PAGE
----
How Are the Oppositio Senshi in Sailor Moon Another Story Connected?
Whether you’re a fan of video games or not, you have to admit that the Angel, the creators of Sailor Moon‘s one and only role-playing game for the Super Famicom, really knocked it out of the park both in terms of world-building and story-telling with their 1995 game, Pretty Soldier Sailor Moon: Another Story.
One of the things that I loved most about the story was the Oppositio Senshi – evil Sailor Soldiers that existed before Sailor Galaxia was ever even a thing. Well, okay, so they aren’t really Sailor Soldiers, but let’s not dwell too much on that.
Today, I’m going to introduce the historical connections that tie the Oppositio Senshi together with our favorite soldiers or love and justice. Hopefully you’ll stick around!
If you haven’t played the game, now is probably a good time for me to say “Spoilers!” and recommend that you go play it or read up on the story. There’s a fan translation available pretty much anywhere you look, so it’s not hard to find. If you have played it, good on you, and congratulations for surviving Ami and Makoto’s sections.
While I’m not here to harp on other translations, I do have to point out that unfortunately the English version we have of Another Story isn’t all it’s cracked up to be. I haven’t done a full review, but it’s rife with baffling mis-translations that make you wonder about the accuracy of the dialogue. Translating the first chapter of the story, ヘルデスティニー (heru desuthini-; Hell Destiny) as “Her Destiny” is a mistake only someone early in their studies could make.
But we’re not here to talk about that! We’re here to talk about the Oppositio Senshi!
For those of you who don’t have your handy dandy notebook nearby, here’s a brief rundown on the Oppositio Senshi and their corresponding Sailor Soldier:
- Sailor Moon ⇒ Sin
- Sailor Mercury ⇒ Nabu
- Sailor Mars ⇒ Nergal
- Sailor Jupiter ⇒ Marduk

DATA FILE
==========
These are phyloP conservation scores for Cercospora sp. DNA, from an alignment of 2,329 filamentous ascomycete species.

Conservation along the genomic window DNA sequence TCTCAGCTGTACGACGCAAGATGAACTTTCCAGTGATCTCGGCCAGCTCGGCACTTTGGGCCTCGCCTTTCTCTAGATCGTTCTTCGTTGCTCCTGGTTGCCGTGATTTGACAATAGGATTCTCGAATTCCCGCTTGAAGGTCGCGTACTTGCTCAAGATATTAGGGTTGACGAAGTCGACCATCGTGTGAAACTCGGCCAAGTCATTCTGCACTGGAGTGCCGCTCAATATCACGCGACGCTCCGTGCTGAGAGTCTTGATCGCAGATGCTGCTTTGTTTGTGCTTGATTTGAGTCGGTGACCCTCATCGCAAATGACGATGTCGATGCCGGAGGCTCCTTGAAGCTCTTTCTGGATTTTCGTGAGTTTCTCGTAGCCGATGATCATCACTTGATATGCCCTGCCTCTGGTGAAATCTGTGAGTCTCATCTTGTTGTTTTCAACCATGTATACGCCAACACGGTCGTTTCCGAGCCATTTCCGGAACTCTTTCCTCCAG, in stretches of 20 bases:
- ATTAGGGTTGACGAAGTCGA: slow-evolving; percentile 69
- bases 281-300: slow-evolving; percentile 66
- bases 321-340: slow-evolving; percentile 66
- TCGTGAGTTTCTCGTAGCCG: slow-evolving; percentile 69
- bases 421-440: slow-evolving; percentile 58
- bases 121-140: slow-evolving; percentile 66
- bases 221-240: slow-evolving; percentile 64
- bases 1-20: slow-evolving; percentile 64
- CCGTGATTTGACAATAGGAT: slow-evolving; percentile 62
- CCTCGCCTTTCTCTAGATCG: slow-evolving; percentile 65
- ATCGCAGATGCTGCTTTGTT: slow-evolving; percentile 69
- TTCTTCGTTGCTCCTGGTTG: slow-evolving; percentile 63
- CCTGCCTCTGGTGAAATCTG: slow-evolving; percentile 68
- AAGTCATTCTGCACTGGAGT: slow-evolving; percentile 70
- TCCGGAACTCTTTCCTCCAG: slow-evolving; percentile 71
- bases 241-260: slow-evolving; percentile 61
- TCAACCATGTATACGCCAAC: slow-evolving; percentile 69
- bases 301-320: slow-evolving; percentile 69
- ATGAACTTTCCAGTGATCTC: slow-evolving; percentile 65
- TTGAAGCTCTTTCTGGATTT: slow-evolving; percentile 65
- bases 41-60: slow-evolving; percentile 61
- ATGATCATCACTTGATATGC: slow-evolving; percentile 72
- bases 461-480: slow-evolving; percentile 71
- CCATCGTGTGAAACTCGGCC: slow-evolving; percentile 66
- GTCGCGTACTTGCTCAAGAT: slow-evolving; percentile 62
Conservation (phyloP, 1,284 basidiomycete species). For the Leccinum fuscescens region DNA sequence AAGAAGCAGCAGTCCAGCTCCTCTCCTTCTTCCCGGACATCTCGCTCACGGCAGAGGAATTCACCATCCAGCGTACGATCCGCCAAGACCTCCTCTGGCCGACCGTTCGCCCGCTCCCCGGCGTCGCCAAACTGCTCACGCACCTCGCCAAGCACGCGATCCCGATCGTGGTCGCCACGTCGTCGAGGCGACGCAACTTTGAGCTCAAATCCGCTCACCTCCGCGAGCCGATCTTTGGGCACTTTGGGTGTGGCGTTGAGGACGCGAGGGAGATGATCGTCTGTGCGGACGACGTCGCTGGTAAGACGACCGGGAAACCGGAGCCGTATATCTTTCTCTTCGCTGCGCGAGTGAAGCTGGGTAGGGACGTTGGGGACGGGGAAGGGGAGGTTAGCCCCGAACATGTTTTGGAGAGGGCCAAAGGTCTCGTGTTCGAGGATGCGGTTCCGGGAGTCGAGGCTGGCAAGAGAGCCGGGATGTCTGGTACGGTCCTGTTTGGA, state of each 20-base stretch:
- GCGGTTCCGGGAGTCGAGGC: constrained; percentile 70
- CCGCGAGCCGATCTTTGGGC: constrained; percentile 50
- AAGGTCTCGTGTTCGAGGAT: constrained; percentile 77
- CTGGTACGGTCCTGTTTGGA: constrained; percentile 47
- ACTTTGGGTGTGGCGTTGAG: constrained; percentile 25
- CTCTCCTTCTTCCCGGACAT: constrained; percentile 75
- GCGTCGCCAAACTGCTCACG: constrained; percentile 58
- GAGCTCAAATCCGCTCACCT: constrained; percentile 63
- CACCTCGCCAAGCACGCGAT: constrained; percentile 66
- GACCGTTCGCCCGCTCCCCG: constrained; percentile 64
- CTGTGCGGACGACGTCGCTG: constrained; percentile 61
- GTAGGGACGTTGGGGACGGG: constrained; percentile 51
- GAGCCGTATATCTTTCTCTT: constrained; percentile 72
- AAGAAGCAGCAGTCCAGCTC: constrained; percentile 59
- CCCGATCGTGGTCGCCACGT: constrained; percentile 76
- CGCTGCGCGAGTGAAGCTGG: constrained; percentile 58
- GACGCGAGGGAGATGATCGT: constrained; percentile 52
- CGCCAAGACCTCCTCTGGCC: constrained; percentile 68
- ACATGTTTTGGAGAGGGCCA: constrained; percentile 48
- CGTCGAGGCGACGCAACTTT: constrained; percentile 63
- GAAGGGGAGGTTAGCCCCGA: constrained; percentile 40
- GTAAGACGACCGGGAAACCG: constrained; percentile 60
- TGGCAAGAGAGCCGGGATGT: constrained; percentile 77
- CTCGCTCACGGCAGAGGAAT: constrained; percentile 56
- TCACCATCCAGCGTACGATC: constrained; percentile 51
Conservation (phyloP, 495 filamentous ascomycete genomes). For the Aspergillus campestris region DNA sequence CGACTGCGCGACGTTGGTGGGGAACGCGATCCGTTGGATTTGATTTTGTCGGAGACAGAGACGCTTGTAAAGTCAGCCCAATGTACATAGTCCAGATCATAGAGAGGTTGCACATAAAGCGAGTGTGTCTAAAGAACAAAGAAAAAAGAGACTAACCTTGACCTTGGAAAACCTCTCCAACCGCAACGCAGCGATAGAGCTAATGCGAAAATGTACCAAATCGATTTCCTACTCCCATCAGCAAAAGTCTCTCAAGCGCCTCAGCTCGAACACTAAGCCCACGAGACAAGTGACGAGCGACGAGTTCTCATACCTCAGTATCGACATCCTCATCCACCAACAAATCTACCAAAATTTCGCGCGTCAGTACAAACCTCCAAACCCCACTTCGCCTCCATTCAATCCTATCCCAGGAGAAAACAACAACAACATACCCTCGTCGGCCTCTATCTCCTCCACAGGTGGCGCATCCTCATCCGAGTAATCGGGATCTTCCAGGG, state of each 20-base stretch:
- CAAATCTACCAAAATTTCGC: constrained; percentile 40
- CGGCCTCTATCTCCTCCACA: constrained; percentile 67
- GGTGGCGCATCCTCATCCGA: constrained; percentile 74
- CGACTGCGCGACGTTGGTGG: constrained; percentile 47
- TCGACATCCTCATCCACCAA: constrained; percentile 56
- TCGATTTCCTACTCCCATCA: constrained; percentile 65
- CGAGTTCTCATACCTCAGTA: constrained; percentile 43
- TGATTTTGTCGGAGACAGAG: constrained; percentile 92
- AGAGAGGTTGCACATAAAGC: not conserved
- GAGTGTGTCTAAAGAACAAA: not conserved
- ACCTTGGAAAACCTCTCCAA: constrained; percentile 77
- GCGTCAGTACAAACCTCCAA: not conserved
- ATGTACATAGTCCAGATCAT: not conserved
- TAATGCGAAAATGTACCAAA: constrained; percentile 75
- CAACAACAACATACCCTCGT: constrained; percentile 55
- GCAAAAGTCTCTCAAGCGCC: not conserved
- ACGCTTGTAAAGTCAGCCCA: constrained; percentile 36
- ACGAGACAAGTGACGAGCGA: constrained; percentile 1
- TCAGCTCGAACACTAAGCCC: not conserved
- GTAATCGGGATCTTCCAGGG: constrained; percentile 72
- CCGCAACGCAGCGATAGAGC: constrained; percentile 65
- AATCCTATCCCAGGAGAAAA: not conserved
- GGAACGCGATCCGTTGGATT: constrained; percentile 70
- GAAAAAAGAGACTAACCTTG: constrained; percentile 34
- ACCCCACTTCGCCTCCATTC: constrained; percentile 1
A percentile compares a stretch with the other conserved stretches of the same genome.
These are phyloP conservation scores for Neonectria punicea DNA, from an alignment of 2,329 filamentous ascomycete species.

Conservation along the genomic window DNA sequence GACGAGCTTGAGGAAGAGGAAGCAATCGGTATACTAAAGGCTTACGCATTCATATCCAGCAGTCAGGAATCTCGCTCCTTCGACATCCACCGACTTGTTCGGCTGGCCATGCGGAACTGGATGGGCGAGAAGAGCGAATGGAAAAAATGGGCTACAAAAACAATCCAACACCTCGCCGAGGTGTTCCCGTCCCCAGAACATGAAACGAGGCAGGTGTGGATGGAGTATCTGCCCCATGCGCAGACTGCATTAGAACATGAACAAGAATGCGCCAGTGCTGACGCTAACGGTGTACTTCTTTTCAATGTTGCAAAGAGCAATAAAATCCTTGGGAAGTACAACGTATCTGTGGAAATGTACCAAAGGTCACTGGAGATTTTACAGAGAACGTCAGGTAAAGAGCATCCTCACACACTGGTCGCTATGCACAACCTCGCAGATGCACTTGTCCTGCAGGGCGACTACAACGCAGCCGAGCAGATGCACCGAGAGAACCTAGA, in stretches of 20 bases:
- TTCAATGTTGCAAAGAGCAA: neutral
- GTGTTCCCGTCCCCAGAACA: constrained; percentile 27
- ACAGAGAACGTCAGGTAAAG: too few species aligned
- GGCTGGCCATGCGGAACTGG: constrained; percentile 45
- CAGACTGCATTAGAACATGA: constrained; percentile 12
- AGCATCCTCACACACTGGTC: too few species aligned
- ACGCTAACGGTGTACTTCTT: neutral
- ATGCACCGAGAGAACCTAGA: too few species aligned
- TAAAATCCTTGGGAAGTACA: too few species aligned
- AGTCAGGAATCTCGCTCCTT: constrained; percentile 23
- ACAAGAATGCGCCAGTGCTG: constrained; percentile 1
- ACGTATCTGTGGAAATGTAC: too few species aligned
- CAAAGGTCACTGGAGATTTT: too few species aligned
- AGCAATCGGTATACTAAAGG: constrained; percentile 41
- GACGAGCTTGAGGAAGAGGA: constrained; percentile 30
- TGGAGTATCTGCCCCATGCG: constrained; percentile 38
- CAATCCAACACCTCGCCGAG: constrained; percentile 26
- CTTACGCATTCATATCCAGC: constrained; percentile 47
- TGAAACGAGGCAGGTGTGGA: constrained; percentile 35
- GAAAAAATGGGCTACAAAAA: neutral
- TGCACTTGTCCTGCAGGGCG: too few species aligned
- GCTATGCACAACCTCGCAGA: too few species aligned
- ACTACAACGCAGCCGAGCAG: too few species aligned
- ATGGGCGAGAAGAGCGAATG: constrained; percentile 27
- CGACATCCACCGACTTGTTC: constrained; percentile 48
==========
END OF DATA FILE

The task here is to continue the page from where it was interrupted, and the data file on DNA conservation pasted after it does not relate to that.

- Sailor Venus ⇒ Ishtar
Notice anything interesting? Probably not, but don’t worry about that.
You may already know, though, that each of these five are named after Babylonian gods. What’s more, they even manage to match up pretty well with their non-opposites. Though there’s a little weirdness – and when isn’t there, when we’re talking about ancient gods? – it seems like the respective gods work out pretty well. You can see them here:1
- Sin: god of the moon
- Nabu: god of wisdom and writing
- Nergal: god of plague, war, and the sun in its destructive capacity
- Marduk: patron deity of Babylon who eventually became regarded as the head of the Babylonian pantheon
- Ishtar: goddess of fertility, love, and war
If your first instinct was to look at Marduk and say “by george, that sounds an awful lot like Zeus/Jupiter from the Greco-Roman pantheon,” then not only am I absolutely amazed by your off-hand knowledge of ancient mythology, but I am also admire the way you speak. We need more people like you.
As you so excellently pointed out, my fictional reader who I use as a writing device to advance my narrative, these five Babylonian gods were matched to the same celestial objects (the seven classical planets)2 that we now know by their respective Roman names.3
So when you stop and put it together like that, the relationship between each of the Oppositio Senshi and… Not-ositio (??) Senshi is a lot deeper than it appears at first glance!
Unfortunately there isn’t a whole lot going on in Babylonian mythology with Anshar/Kishar – the primordial gods meaning “whole heaven” and “whole earth” respectively4 – when it comes to a connection with ChibiUsa, and the Shaman Apsu doesn’t seem to borrow a whole lot from the Babylonian deity of the same name made up of, well, freshwater.5
Well, I hope you found this look into the history behind the game characters interesting! As I mentioned before, Another Story is a great side story – another story, if you will – to the Sailor Moon universe. It does an absolutely amazing job of combining stories from both the manga and anime and adding its own special touch to tell a story all its own.
If you have any questions about any of the locations, dialogue, or people that appear in the game, let me know! I’d absolutely love to do a playthrough of the game and point out real-world locations and story elements that appear, but unfortunately I really don’t think I have the “let’s play” personality needed for that. Maybe some day!